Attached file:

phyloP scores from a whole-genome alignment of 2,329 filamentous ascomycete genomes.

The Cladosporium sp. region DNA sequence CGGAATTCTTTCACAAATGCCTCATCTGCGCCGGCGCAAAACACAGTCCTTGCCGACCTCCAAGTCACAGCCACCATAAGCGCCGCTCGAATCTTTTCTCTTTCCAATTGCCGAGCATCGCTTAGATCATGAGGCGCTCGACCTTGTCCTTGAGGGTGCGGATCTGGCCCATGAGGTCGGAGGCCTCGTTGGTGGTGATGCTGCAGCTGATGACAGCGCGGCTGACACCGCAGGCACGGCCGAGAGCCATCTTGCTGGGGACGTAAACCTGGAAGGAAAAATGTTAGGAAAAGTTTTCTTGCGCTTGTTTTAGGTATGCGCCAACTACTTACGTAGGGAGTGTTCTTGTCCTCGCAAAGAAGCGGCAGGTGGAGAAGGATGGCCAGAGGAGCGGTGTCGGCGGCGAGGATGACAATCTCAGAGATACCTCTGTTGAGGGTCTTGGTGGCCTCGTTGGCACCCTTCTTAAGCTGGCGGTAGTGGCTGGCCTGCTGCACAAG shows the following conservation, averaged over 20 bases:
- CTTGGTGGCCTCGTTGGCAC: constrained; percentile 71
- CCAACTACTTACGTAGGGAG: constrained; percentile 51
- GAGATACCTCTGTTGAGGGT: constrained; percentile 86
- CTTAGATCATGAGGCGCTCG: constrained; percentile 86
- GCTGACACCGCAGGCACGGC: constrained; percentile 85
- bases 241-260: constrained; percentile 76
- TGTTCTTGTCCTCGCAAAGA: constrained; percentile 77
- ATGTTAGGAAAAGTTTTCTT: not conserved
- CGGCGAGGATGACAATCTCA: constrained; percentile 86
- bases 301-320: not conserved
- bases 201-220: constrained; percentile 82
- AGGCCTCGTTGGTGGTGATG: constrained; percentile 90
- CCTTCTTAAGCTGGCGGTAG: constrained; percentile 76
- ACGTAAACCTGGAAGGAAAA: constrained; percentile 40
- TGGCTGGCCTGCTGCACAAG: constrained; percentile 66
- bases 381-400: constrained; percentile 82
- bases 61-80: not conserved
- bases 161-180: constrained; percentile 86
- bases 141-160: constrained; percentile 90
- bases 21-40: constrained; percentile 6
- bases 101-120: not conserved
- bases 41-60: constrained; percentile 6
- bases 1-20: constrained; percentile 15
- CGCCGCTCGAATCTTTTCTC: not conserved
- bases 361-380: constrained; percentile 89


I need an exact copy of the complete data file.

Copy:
phyloP scores from a whole-genome alignment of 2,329 filamentous ascomycete genomes.

The Cladosporium sp. region DNA sequence CGGAATTCTTTCACAAATGCCTCATCTGCGCCGGCGCAAAACACAGTCCTTGCCGACCTCCAAGTCACAGCCACCATAAGCGCCGCTCGAATCTTTTCTCTTTCCAATTGCCGAGCATCGCTTAGATCATGAGGCGCTCGACCTTGTCCTTGAGGGTGCGGATCTGGCCCATGAGGTCGGAGGCCTCGTTGGTGGTGATGCTGCAGCTGATGACAGCGCGGCTGACACCGCAGGCACGGCCGAGAGCCATCTTGCTGGGGACGTAAACCTGGAAGGAAAAATGTTAGGAAAAGTTTTCTTGCGCTTGTTTTAGGTATGCGCCAACTACTTACGTAGGGAGTGTTCTTGTCCTCGCAAAGAAGCGGCAGGTGGAGAAGGATGGCCAGAGGAGCGGTGTCGGCGGCGAGGATGACAATCTCAGAGATACCTCTGTTGAGGGTCTTGGTGGCCTCGTTGGCACCCTTCTTAAGCTGGCGGTAGTGGCTGGCCTGCTGCACAAG shows the following conservation, averaged over 20 bases:
- CTTGGTGGCCTCGTTGGCAC: constrained; percentile 71
- CCAACTACTTACGTAGGGAG: constrained; percentile 51
- GAGATACCTCTGTTGAGGGT: constrained; percentile 86
- CTTAGATCATGAGGCGCTCG: constrained; percentile 86
- GCTGACACCGCAGGCACGGC: constrained; percentile 85
- bases 241-260: constrained; percentile 76
- TGTTCTTGTCCTCGCAAAGA: constrained; percentile 77
- ATGTTAGGAAAAGTTTTCTT: not conserved
- CGGCGAGGATGACAATCTCA: constrained; percentile 86
- bases 301-320: not conserved
- bases 201-220: constrained; percentile 82
- AGGCCTCGTTGGTGGTGATG: constrained; percentile 90
- CCTTCTTAAGCTGGCGGTAG: constrained; percentile 76
- ACGTAAACCTGGAAGGAAAA: constrained; percentile 40
- TGGCTGGCCTGCTGCACAAG: constrained; percentile 66
- bases 381-400: constrained; percentile 82
- bases 61-80: not conserved
- bases 161-180: constrained; percentile 86
- bases 141-160: constrained; percentile 90
- bases 21-40: constrained; percentile 6
- bases 101-120: not conserved
- bases 41-60: constrained; percentile 6
- bases 1-20: constrained; percentile 15
- CGCCGCTCGAATCTTTTCTC: not conserved
- bases 361-380: constrained; percentile 89